Mushroom fibre might be the key to making the beer industry vegan

Monday night football is here, which means that beer will be among the beverages on the menu.

Contrary to widespread assumptions, not all beer is vegan, with many brewing companies using animal products in the finishing process. Just in time for football season, food technology company Chinova Bioworks Launched a research initiative to prompt a new vegan mushroom-based fining technology. Teaming up with the New Brunswick College  communautaire du Nouveau-Brunswick  (CCNB), which replaces animal-based fining agents with mushroom fibre.

When wine is fining, porcine stomach enzymes and lobster shell chitin are often used. In the brewing process, Chinova's new white button mushroom fibre, Chiber, will replace animal-based fining agents. Beer typically contains four main ingredients: water, grains such as wheat or barley, hops, and yeast. During the production and filtering process, some brewing companies also add a fining agent derived from animals. Chinova wants to redesign this process across the industry.

“People are making vegan and plant-based lifestyle choices more often, which is why we are committed to advancing and providing sustainable solutions built on the foundation of [also called] white button mushroom fibre technology,” Chinova Bioworks co-founder and COO David Brown said. "Beer is plagued with animal-derived and synthetic ingredients, and we believe Chiber can make a difference."

In the beer industry, companies use the fining process to create a clearer and brighter appearance. Several wines have been found to be inedible due to the fining process, which is similar to wine fining. A fining ingredient is made of cochineal insects, pig stomach pepsin, and fish bladder isinglass. The Chiber plant-based alternative by Chinova will enable the entire beer industry to avoid using animal-based fining agents, thus keeping beer vegan.

It has been in development for nearly five years and is sustained and animal-free. Founded in 2016, Chinova Bioworks provides clean-label ingredients to replace typical preservatives and artificial additives in the food and beverage industry. It is a mushroom-based fibre that can be used in the fining process, but it is now used as a natural food preservative. The Chiber agent is currently working nearly eight times faster than traditional fining agents at settling yeast. As a result of the successful testing, the Chiber product will be available in early 2022.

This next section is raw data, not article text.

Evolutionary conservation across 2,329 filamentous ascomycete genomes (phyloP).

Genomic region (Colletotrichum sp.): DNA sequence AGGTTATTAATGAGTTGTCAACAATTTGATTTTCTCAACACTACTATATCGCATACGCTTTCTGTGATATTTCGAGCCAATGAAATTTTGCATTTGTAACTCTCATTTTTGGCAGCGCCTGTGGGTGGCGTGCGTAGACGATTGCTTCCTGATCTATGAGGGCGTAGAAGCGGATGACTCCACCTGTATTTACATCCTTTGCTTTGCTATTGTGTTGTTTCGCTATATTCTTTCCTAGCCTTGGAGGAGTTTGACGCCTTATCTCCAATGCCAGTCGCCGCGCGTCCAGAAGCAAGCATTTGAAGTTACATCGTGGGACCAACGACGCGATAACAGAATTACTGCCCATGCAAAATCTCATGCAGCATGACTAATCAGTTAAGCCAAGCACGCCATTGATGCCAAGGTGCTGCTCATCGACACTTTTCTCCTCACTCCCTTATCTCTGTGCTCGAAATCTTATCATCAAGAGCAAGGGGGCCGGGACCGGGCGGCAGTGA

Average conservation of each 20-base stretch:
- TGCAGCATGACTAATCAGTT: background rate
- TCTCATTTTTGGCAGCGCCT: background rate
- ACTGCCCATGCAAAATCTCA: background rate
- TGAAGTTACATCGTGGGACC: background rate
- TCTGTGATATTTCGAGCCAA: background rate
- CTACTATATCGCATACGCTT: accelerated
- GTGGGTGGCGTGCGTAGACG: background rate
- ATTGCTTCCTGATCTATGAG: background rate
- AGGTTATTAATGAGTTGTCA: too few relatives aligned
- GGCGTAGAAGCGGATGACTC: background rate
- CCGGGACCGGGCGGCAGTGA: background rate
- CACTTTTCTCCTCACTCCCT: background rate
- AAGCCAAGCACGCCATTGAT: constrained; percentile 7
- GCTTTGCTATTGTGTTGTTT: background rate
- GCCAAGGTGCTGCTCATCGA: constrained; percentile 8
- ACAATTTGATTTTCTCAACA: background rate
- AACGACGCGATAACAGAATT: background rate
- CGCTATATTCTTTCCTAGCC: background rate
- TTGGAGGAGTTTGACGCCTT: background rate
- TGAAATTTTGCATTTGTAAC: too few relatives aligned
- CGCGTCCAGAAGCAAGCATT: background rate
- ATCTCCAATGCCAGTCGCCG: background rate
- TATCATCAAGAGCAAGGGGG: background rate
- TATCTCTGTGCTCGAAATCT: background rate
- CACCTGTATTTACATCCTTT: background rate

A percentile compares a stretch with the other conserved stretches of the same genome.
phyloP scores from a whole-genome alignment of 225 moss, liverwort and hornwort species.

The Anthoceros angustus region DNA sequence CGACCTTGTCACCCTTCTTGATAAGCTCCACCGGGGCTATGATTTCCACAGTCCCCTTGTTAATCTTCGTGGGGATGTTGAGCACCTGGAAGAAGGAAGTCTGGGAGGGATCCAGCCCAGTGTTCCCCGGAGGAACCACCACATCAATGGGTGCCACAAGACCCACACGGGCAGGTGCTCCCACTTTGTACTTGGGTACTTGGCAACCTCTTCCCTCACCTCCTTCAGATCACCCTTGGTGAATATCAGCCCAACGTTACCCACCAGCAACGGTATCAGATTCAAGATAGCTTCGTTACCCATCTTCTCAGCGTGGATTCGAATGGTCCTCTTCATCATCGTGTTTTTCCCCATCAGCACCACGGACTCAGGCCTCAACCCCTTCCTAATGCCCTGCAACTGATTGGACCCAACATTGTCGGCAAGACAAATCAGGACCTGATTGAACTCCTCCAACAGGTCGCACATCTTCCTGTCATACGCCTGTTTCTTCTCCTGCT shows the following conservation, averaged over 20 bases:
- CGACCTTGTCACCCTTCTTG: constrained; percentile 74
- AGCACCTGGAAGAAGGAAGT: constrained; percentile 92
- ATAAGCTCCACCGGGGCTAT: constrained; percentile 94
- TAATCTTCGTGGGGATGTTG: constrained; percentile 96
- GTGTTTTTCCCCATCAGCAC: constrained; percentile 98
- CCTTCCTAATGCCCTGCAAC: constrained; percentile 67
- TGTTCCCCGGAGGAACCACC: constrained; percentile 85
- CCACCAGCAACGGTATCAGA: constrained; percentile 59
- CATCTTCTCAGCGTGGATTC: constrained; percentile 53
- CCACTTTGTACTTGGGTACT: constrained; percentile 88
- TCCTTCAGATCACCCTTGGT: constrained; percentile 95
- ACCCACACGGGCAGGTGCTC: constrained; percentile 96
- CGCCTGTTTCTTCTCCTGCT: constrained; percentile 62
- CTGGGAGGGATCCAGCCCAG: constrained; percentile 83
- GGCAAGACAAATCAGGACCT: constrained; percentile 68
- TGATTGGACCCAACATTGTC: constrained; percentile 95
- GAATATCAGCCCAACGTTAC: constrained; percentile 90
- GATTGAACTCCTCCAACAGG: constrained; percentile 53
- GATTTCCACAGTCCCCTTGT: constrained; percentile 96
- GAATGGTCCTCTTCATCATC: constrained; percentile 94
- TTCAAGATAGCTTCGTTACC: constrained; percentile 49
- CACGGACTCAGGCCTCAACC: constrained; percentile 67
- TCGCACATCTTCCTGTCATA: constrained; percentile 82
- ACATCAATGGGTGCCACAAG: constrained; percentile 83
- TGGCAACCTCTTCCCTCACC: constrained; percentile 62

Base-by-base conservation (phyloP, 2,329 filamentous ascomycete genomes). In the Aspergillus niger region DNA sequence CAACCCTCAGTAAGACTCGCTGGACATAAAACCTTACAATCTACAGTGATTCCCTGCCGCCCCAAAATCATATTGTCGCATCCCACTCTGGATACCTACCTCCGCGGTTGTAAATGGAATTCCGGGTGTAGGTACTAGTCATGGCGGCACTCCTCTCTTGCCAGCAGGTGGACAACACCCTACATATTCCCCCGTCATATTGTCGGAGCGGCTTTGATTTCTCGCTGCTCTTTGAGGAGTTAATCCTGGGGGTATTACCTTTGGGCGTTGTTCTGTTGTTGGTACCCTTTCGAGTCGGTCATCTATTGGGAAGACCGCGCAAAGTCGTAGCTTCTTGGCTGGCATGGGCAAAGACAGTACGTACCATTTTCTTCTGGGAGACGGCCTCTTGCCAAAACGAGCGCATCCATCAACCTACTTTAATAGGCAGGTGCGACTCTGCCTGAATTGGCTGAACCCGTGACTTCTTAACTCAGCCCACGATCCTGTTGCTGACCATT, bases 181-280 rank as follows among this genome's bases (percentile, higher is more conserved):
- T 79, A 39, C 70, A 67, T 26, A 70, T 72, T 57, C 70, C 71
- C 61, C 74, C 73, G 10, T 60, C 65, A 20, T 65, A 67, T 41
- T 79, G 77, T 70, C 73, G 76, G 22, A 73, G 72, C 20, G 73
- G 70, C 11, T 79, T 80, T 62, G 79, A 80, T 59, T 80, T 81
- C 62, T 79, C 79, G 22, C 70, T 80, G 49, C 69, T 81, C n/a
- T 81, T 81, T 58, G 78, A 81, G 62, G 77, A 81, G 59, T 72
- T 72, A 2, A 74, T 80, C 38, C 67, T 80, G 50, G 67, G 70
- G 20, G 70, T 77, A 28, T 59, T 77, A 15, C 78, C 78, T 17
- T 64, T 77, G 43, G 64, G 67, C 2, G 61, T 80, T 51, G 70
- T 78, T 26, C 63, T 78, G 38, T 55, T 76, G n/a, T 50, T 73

Moreover, Chiber claims that its fining agent may leave behind residual antimicrobial benefits, adding to the product's freshness. The fining agent is expected to have the same characteristics as its preservative ingredient.

Natasha Dhayagude, CEO and co-founder of Chinova Bioworks, says Chiber, a natural fibre extracted from white button mushrooms stems, has the same effect as other dietary fibres. According to an April statement When discussing the initial testing of food preservatives. Chiber's main purpose is to enhance the quality and shelf life of food and beverages. However, it also provides nutritional value to consumers at the same time, since it is a fibre. Chiber is the only food ingredient that is preservative and nutritive at the same time."

The entry of Chinova into the brewing industry comes at a time when more and more companies are focusing on sustainable and plant-based products. It has been announced that Guinness, the Irish beer giant, will cease using isinglass in its filtration process in 2017. Like many wine companies, the otherwise vegan beer used isinglass as a fining agent.

Several alcoholic beverages may appear vegan at first glance, but many brands use animal-derived products for filtration. Some wine and beer brands have shifted away from animal-based fining agents, such as isinglass, despite the trend. Vegan-friendly beer brands include Bud Light, Carlsberg, Corona, Heineken, Coors Light, and many more.


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